When I was asked to take over the Mirror litigation, I was trying to get out of phone hacking. I had just steered 55 claims against the News of the World to a successful conclusion. It had been a gruelling few years, which I had gone straight into after two heavy libel claims. I was looking forward to moving on.
This week in Galway, 17 years after the Good Friday Agreement was signed, the heir to the British throne met with the leader of the provisional republican movement that murdered his great uncle and mentor 35 years ago.
Little surprises me about this month's Twitter trends. Top of the list is Britain's Got Talent, shortly followed by the new Mad Max film.
I teach story seminars to creative fiction writers, screenwriters and directors. But over time, I saw many business executives sitting at my seminars.
For the clear losers at the election - Labour, the Liberal Democrats and UKIP - new leadership and new policies won't be enough to turn the tide without new ways to communicate with the electorate.
The new perceived wisdom of the commentariat is to see the parallels between the situation faced by John Major in 1992 and the Prime Minister now as guides to the likely path that this Government will follow. In fact, the situation is entirely different.
It is now a year since the European Court of Justice ruled that Google must remove links to "inaccurate, inadequate, irrelevant or excessive" content about a private individual.
The stats show that when you ask the general public what the most important issue in British politics is, most will reply "trust". Day in, day out, politicians are painted as liars, never able to answer a question directly.
PR professionals have long understood the significance of brand value and reputation.
Sports and nutrition retailer Protein World massively misjudged the message sent out via its 'Beach Body' campaign.
Having worked in and around the public relations business for close to 25 years now, I can sense - from the reports that follow - that the consultancy sector is going through a positive phase.
Since October I had consistently predicted on TV, national press, radio and social media that the Conservatives would win a majority on 7 May. Here's why:
It is the first full week of the new Government and after a weekend's rest, following a shock ending, we're now into Cameron - Part II. But will it be more of the same or will the franchise be taken off in a new direction?
The economy? Milifandom? Bacon sandwiches? PRWeek deputy editor John Harrington gives his take on where the general election was won and where it was lost.
It was a night to remember and one that will have fundamental implications for British politics for some time to come.
This may come as a surprise, but in a complex industry like IT, analyst recommendations can drive over 50 per cent of purchases.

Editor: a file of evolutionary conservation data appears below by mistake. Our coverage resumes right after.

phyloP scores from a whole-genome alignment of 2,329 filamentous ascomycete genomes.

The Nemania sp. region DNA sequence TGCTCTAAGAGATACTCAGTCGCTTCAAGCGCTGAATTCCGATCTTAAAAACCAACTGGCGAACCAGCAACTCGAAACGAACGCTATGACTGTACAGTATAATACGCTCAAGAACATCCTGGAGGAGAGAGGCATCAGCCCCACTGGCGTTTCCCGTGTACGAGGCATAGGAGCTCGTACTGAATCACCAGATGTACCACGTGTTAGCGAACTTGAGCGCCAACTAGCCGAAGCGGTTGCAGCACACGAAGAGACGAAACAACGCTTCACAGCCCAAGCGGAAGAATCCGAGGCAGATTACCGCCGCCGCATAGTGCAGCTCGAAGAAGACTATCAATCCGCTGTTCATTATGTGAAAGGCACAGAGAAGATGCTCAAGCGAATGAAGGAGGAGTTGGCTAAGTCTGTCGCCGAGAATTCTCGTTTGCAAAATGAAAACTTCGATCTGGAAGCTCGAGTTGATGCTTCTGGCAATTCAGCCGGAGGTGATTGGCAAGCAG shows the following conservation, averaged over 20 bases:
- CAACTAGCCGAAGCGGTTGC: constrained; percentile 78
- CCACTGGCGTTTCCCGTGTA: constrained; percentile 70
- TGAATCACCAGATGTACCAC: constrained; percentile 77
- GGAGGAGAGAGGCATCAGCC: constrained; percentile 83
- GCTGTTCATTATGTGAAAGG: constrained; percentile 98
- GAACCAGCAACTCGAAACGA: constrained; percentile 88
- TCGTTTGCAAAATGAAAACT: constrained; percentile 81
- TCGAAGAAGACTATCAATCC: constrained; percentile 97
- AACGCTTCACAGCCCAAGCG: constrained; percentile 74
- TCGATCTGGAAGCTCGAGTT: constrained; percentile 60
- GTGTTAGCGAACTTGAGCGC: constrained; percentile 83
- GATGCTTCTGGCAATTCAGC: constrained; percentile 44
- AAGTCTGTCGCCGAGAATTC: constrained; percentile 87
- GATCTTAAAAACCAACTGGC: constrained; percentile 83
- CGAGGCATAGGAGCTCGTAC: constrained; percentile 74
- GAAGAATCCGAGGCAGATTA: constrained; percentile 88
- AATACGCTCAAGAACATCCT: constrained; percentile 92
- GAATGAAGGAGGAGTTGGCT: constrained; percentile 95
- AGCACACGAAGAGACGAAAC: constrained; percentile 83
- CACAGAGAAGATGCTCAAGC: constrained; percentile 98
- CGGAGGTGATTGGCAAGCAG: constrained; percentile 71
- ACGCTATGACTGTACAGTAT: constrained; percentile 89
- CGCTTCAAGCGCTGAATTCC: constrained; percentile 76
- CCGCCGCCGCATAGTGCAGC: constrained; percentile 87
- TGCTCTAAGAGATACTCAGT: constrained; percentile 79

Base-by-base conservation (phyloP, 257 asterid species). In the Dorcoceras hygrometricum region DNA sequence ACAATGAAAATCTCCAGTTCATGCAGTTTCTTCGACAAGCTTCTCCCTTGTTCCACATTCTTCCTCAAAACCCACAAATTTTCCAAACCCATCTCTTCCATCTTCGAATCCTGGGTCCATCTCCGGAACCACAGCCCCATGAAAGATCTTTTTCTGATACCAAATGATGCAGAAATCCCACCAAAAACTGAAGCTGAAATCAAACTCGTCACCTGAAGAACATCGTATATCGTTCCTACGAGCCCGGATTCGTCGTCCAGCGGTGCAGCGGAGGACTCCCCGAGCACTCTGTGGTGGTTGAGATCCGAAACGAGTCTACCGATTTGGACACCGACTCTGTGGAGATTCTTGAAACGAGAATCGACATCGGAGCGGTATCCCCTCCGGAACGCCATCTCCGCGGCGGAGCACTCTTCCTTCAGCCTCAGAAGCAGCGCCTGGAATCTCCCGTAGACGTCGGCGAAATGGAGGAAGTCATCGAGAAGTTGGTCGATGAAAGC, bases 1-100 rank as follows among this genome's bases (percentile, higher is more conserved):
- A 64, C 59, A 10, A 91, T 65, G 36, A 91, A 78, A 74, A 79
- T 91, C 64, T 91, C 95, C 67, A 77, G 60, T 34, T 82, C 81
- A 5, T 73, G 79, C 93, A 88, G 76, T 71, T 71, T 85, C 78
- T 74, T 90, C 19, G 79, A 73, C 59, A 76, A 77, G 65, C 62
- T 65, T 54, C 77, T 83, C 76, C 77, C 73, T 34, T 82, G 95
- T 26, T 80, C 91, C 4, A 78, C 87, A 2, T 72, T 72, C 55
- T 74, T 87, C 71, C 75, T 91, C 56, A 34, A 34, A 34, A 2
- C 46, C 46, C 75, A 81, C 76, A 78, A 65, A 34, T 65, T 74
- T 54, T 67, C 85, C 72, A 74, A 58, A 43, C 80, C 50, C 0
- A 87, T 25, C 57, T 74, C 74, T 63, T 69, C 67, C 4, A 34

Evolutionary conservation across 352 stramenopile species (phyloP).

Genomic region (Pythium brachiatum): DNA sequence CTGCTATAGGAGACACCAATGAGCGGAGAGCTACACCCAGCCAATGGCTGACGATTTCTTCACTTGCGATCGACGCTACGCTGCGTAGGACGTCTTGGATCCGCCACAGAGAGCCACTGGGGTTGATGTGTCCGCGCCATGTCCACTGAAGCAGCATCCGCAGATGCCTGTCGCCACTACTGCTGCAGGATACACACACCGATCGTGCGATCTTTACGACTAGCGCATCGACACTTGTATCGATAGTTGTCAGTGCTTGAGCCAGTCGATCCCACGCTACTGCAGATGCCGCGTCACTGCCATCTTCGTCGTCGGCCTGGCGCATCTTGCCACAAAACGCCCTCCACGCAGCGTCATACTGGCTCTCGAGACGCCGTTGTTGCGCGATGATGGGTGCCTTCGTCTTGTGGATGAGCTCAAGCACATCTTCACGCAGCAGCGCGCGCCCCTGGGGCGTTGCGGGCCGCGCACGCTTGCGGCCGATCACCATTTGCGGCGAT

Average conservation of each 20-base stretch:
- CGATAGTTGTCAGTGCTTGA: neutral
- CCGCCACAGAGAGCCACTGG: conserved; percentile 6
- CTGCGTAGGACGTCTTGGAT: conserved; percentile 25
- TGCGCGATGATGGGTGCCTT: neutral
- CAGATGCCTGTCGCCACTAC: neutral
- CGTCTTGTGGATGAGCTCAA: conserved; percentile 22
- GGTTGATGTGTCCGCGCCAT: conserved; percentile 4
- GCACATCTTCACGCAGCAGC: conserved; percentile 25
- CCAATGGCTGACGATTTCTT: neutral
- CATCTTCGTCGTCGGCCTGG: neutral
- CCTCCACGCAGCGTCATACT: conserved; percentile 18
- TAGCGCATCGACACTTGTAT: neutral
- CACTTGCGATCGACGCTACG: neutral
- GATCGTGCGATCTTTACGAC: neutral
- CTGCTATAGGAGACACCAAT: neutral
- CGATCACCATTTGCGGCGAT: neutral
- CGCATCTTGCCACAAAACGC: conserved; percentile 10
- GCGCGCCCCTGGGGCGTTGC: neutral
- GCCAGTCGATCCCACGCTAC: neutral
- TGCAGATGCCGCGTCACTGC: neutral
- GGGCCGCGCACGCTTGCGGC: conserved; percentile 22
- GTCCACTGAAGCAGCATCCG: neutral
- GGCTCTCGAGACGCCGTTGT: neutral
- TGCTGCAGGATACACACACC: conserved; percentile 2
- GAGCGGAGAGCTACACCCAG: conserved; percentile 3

Digital and social media have made marketing communications virtually synonymous with PR, according to speakers at the PRWeek PR360 summit in central London this week.
As I approach my 50th birthday, having spent more than 25 years in the marketing communications industry, working for major companies as diverse as Harrods, Warner Bros Pictures International and EMI Records, I stand at a career crossroads faced by an industry I personally feel is obsessed with youth and social media rather than years of relevant experience.
In the run up to the election, The Equality Movement launched a digital campaign asking political parties to address gender equality as a mainstream economic issue, and here is why: fewer women will vote in this general election than men.
A few weeks ago, I was with the head of a medium-sized firm when he was asked to sign a letter to a national newspaper in support of a political party.
"How do you measure success?" is a phrase that every PR professional has heard in a new business pitch.
People who enter every competition going are not likely to engage with your brand, says Jennifer Teale, PR manager, retail, leisure & lifestyle at Rumpus PR
Clients and agencies must see social comms as more than an invasive add-on, says Ben Caspersz, MD and founder, Claremont Communications.
We find ourselves telling the client what they want to hear, not what they need to hear, says Andy Shaw, account director at Kindred.
Top marks go to environmental campaign group Greenpeace for bringing the parent group of Santander to the negotiating table with a hard-hitting campaign against rainforest destruction in Indonesia.
In an interview on American talk show Tavis Smiley, actor Benedict Cumberbatch caused controversy when he raised the issue of diversity within acting.
It was a story to rival the best Hollywood sci-fi, but this real-life space mission became a global media phenomenon.
Children's charity Barnardo's came under fire after The Sun accused it of paying reality TV star 'Binky' Felstead £20,000 for promoting the charity on Instagram.
Those inclusive, liberal, lefty types at the Green Party never seem to put a foot wrong when appealing to their core constituency of sandal-wearing, muesli-knitting tree lovers. Do they?
It is difficult to know the exact moment to pull the plug and accept that one is in a battle one cannot win, but the comms team at Sheffield United can reasonably be accused of a defensive error with its handling of the Ched Evans debacle.